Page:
AA Worms' Baby Pus

x01_881061AA Worms' Baby Pus recently caught the eye of a Midwest finesse angler. Even though it is a saltwater bait, this angler thought it might fit into the repertoire of some Midwest finesse devotees. Therefore, he suggested that we publish a gear guide about its two- and three-inch versions.

The Baby Pus' torso has a flat back. Its belly is arch-shaped, and it consists of five segments, which some anglers describe as ribs.  The top of its head is flat, and the rest of it is somewhat arch-shaped.  A long tentacle radiates from each side of its head, and two short tentacles extend from the tip of its head.

In the eyes of some saltwater anglers, the Baby Pus abstractly resembles the features of crustaceans, such as a crab or a shrimp. The eyes of Midwest finesse anglers see it as a crayfish or some other freshwater invertebrate.

According to the folks at AA Worms, it was designed for anglers to use when they are probing bluffs, jetties, rock piles, and retaining walls.

Midwest finesse anglers will affix it to a small mushroom-style jig, such as a 1/32-, 1/16-, or 3/32-ounce Gopher Tackle's Mushroom Head jig, which are manufactured with a small hook.  They will rig it to the jig with the hook exposed. The small hook allows the segmented torso to move and undulate more than can be achieved with a Texas-style rigging on a jig with a big hook. When it is rigged Texas-style, the four tentacles are the only parts of the Baby Pus that move and undulate. The Texas-style rigging makes it segmented torso rigid. (It is interesting to note that AA Worms recommends that anglers use from a 1/4-ounce to a 1/2-ounce jig for the two-inch Baby Pus and a 3/8-ounce to a 3/4-ounce jig for the three-incher.  And the hooks on these jigs are big, which will constrain the movement and gyrations of the Baby Pus. )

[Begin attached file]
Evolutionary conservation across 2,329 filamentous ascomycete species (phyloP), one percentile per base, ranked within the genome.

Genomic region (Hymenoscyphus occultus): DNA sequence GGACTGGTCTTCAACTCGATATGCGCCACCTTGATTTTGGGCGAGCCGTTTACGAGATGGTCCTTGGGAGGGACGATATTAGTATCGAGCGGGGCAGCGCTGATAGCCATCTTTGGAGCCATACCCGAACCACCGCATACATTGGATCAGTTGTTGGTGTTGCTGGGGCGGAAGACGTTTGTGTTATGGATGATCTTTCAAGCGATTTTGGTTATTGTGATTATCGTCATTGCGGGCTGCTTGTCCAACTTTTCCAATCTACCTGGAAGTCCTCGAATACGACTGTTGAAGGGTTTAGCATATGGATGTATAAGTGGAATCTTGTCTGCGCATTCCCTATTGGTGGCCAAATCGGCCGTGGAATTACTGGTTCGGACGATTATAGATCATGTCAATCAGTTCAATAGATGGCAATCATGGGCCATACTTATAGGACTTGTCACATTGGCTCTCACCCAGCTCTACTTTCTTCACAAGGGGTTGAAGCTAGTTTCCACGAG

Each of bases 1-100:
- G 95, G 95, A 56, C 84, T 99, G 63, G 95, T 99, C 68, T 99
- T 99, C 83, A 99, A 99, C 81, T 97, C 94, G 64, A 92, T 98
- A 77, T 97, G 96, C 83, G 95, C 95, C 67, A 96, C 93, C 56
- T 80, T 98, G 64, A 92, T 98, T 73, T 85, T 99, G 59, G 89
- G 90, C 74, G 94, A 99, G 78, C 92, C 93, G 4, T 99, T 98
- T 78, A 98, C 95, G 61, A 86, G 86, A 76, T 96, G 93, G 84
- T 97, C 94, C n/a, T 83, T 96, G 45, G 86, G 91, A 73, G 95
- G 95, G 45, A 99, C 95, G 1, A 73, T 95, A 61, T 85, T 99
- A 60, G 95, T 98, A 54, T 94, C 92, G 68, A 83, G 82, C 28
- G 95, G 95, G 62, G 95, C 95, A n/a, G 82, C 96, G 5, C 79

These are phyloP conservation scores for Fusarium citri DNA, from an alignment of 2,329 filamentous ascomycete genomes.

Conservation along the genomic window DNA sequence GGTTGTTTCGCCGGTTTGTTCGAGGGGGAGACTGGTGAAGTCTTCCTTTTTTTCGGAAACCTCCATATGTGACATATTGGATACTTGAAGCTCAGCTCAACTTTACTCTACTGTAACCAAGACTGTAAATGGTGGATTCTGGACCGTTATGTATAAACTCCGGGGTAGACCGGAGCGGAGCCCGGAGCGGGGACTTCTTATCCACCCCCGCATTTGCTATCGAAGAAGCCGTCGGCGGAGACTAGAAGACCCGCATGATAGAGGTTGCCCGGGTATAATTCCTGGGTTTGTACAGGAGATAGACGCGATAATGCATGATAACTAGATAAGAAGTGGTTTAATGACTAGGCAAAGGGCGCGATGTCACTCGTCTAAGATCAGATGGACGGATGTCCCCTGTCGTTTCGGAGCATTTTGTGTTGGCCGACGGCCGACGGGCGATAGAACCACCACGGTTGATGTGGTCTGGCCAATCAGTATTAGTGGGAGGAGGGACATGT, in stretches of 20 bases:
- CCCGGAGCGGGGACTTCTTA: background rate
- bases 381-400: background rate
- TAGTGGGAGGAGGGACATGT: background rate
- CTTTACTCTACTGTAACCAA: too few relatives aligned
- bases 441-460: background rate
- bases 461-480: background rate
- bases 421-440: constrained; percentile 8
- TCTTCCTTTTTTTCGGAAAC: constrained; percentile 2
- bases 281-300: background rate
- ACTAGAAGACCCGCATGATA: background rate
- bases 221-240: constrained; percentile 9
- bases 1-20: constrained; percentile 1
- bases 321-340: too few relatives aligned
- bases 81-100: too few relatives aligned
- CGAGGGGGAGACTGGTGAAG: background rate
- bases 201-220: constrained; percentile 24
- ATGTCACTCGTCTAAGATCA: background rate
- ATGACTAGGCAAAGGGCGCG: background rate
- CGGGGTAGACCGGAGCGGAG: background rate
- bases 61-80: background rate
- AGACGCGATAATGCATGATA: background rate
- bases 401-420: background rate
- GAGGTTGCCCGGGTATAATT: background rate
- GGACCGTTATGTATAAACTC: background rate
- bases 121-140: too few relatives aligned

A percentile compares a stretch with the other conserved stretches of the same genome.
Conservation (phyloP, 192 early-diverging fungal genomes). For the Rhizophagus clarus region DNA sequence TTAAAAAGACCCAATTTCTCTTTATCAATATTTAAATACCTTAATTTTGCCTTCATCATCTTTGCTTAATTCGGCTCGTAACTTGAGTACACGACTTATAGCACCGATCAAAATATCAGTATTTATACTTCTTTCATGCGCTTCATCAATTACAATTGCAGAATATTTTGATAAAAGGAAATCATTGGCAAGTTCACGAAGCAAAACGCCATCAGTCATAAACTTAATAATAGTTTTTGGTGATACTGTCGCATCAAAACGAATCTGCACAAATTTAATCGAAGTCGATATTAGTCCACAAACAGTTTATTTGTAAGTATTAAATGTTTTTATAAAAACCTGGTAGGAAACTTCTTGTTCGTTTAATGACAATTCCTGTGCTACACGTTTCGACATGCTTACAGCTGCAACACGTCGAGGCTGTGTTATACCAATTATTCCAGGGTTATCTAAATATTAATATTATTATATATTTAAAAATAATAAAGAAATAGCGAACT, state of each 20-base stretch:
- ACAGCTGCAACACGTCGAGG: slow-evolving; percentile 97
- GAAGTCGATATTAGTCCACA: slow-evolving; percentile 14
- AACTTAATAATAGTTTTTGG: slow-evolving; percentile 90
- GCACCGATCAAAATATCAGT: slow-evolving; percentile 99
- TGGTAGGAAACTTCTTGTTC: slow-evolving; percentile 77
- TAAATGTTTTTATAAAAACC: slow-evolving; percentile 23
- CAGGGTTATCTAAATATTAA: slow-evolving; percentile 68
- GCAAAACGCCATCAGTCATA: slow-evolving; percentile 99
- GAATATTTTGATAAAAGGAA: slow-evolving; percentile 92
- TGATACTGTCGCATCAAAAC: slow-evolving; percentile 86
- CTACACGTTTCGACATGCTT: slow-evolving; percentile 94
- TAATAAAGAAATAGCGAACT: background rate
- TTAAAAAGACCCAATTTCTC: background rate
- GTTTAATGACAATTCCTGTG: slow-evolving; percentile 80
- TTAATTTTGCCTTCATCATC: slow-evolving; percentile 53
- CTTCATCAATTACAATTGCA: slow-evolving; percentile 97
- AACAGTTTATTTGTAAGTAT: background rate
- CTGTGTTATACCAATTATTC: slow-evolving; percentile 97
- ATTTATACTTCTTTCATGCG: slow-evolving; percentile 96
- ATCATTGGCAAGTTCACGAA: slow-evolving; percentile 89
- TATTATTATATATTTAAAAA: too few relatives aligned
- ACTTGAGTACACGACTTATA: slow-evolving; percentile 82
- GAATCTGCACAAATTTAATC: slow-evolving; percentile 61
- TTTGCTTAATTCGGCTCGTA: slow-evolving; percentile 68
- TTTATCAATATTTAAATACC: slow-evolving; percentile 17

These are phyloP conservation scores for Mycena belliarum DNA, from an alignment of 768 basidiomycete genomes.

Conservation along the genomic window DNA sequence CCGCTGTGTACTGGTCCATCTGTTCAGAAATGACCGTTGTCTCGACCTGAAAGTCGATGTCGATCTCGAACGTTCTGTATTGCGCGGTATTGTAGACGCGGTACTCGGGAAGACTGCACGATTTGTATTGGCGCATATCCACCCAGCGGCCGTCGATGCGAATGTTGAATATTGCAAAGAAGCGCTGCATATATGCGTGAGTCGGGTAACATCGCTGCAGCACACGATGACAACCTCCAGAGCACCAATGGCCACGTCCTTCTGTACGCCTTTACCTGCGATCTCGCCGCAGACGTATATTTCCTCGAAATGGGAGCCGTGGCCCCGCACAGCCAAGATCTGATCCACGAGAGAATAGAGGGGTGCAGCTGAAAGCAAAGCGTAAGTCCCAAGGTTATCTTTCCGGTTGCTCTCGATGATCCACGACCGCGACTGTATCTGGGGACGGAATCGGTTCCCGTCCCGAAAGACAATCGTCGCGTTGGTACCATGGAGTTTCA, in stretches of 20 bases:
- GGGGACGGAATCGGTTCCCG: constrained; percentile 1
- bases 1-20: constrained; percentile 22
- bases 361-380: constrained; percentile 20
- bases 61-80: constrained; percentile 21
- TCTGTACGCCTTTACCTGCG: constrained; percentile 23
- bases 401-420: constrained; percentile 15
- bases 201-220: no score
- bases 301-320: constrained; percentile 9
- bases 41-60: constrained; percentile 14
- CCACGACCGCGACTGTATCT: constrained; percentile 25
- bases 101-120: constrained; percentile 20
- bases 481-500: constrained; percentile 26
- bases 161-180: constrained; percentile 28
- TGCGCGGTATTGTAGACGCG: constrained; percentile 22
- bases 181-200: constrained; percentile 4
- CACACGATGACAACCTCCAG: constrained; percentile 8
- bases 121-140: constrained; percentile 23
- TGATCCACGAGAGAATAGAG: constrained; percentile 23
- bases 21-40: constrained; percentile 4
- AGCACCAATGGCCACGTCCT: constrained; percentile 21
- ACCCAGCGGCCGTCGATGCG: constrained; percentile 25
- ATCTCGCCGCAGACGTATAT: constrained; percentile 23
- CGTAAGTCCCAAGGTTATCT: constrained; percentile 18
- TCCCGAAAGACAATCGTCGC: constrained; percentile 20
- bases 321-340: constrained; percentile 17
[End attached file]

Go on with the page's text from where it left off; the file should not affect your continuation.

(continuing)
The staff at AA Worms says that a deadstick presentation is a very effective way to employ it. Of course, the disposition and location of a Midwest finesse angler's quarry will determine how he will retrieve it. There are six standard Midwest finesse retrieves, and one of them is the drag-and-deadstick presentation.

To accentuate the gliding portion of the Midwest finesse's swim-glide-and-shake retrieve, some Midwest finesse anglers will rig the Baby Pus so that its flat side or back is down and its belly or arched side is up.

Anglers can also use it as a trailer on a skirted jig.

The two- and three-inch Baby Pus are available in Black Gold, Chartreuse and Gold, Clear Red, Motor Oil Red, Pearl White, Scuplin, and Tomato Pepper.

A package of five two-inchers can be purchased for $2.60, and a package of five three-inchers can be purchased for $3.25.


(1) For more information about the Baby Pus, go to this link:  http://aaworms.com/2010/01/baby-%E2%80%99pus-series/.

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